The Continental system was more comfortable with the idea of intervening to prevent crimes from happening. The French police traditionally had a division dealing specifically with crime prevention; one French law textbook said that for this police division ‘it is justified to prohibit anything that provokes disorder’ (10). The French ‘lois scélérates’ (villainous laws) of 1893 made it a crime to advocate a crime, ‘either by provocation or by apology’. ‘Propaganda of the deed’ was as much a crime as doing the deed.

Now England and America have expanded the boundaries of their criminal law beyond even Continental levels. UK terrorist offences criminalise the ‘direct or indirect encouragement’ of terrorism, disseminating terrorist publications, travelling to ‘terrorist training camps’ abroad or funding others to travel to these camps.

Prosecutions under UK terrorism laws in 2012 included a man who received 12 years for possessing terrorist publications and writing an article praising a young woman’s knife attack on her MP. Another man was given 18 months imprisonment for possessing copies of an extremist publication on a USB stick. Three young men received eight years each for being ‘involved in a plot to establish and raise funds for a terrorist training camp in Kashmir with a view to at least one of their group carrying out training there so as to be able to commit acts of terrorism in the future’. ‘A plot to raise funds to…’ – in Holmes’ metaphorical journey from Boston to Cambridge, these men hadn’t even got out of bed.

‘The terrorist offences would not be offences under Common Law’, says David Goldstone of the Society of Liberal Lawyers. ‘They make it a crime to possess a terrorist publication, or travel to a foreign country associated with terrorist networks. None of these would be Common Law offences.’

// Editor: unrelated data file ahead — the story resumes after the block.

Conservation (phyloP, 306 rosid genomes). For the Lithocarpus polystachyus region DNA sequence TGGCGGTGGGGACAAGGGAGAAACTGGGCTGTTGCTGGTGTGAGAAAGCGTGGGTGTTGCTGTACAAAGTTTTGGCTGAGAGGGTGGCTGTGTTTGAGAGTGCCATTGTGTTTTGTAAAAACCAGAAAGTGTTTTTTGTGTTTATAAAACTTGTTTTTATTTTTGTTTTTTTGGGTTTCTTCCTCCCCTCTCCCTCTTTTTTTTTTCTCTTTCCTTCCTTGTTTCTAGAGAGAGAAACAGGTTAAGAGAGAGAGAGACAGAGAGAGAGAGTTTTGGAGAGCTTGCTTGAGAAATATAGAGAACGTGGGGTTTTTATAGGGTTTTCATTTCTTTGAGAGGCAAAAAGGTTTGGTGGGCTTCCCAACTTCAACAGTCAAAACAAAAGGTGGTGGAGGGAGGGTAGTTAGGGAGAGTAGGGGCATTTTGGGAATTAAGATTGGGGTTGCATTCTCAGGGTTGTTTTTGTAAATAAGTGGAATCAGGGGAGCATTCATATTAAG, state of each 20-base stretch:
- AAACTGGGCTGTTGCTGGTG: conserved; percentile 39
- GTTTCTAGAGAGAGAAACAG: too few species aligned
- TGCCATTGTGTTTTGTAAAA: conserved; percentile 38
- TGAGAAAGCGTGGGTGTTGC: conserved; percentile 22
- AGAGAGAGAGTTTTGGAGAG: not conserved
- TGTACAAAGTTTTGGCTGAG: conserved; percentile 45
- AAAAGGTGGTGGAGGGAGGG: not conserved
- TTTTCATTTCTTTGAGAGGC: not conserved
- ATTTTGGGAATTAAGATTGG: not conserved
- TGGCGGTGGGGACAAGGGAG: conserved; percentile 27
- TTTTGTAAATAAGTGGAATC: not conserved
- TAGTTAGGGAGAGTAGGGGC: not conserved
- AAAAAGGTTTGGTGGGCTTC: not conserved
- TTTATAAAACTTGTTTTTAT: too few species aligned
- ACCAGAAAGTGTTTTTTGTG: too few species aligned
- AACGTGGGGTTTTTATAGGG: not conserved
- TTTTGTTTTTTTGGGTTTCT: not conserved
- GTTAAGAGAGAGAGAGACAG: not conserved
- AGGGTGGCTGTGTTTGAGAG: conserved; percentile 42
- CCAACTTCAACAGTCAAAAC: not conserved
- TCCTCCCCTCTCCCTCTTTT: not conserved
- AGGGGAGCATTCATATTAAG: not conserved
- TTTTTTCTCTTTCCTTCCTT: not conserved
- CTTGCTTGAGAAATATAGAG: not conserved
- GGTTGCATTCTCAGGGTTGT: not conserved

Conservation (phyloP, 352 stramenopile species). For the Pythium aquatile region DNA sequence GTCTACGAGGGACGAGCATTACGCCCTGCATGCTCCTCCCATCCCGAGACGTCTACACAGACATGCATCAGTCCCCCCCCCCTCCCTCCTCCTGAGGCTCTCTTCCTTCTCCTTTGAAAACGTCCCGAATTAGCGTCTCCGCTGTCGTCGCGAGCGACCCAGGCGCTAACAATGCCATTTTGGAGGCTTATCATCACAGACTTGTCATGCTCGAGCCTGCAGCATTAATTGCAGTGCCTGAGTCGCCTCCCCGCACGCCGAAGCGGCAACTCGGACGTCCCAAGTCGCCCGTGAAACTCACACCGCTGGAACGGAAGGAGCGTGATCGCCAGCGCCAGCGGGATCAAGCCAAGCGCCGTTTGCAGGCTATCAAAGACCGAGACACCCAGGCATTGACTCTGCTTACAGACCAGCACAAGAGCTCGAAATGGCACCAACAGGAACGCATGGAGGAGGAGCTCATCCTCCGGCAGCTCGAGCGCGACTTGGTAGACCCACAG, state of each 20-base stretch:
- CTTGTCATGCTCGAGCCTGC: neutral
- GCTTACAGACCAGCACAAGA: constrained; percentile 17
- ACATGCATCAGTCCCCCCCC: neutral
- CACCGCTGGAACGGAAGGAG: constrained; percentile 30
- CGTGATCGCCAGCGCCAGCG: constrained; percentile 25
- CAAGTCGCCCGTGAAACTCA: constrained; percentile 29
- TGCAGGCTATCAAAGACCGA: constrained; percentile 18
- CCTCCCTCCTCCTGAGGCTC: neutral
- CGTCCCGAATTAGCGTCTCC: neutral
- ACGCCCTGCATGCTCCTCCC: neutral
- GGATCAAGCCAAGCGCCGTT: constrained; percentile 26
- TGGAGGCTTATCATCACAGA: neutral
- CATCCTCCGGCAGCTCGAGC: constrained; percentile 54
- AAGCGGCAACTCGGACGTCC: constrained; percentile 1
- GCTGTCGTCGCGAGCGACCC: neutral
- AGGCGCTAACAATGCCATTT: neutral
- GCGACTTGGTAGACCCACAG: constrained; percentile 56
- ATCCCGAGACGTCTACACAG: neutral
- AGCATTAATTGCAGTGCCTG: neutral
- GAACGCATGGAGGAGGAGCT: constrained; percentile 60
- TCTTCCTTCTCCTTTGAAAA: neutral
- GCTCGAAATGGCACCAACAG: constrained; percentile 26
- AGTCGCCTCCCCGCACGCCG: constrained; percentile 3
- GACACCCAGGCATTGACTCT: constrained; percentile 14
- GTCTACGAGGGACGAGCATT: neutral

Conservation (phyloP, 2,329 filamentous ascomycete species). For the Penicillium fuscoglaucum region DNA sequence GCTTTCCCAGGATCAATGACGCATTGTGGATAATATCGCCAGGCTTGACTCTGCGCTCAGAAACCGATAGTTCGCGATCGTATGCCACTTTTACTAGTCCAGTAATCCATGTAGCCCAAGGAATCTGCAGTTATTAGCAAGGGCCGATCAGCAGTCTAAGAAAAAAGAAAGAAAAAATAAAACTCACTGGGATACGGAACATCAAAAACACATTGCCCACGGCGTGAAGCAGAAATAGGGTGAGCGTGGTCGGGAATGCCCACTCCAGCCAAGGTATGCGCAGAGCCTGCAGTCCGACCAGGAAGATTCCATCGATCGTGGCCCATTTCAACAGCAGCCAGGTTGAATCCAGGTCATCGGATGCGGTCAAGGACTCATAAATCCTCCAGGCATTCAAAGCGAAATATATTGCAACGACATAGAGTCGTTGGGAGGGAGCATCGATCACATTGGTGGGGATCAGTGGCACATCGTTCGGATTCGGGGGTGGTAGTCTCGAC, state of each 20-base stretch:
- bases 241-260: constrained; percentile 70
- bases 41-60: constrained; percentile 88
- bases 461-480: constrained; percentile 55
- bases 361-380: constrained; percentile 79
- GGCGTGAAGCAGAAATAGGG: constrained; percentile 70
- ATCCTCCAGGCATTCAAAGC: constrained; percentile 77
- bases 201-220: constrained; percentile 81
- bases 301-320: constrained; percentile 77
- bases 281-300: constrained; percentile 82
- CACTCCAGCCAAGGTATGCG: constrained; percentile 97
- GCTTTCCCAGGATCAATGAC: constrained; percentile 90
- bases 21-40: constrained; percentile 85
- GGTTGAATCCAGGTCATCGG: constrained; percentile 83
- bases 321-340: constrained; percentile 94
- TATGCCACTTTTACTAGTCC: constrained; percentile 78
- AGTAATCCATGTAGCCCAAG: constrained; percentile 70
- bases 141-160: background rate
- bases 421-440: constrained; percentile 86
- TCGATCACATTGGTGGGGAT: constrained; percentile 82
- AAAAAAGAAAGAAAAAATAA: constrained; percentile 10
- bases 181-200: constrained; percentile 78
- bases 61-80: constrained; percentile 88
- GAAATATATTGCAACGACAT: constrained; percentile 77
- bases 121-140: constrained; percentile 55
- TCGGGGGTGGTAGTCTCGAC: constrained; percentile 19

This means a new prosecution of pre-crime – mere expressions of intent, or actions that are a very long way from any criminal act. Andrew Ashworth, professor of English law at All Soul’s College, Oxford, is leading a research project into the growing body of ‘preventative justice’, where the state intervenes to prevent crimes happening. He cites grooming offences as similarly ‘pre-emptive’ – that is, ‘an offence several steps before there is any criminal act’. This is a novel departure for UK criminal law, he says, which substantially ‘alters the parameters of criminal liability’.

The return of arbitrary power

In the nineteenth century, the jurist AV Dicey argued that the defining feature of England for foreigners is the absence of arbitrary power. In England, he said, the power of the state was tightly limited, and the liberty of the subject large, in contrast to the ‘wide arbitrary, or discretionary powers of constraint’ found on the Continent (11). A French contemporary of Dicey’s likewise identified in England ‘extraordinary precautions to guard against the dangers which unavoidably attend the power of inflicting punishments’ (12).

Now, arbitrary power has returned as a modus operandi of the US and UK criminal justice systems, and punishment is increasingly driven by the discretion or whim of prosecuting officers.

Stuntz argues: ‘When legal doctrine makes everyone an offender, the relevant offences have no meaning independent of law enforcers’ will. The formal rule of law yields to the functional rule of official discretion.’ Officials and police officers now often talk about the law as a ‘tool’. In effect, they decide what they want to do, and look for the legal ‘tool’ which will allow them to do it. As Stuntz puts it, ‘The law defines a menu of options for police officers and prosecutors to use as they see fit’.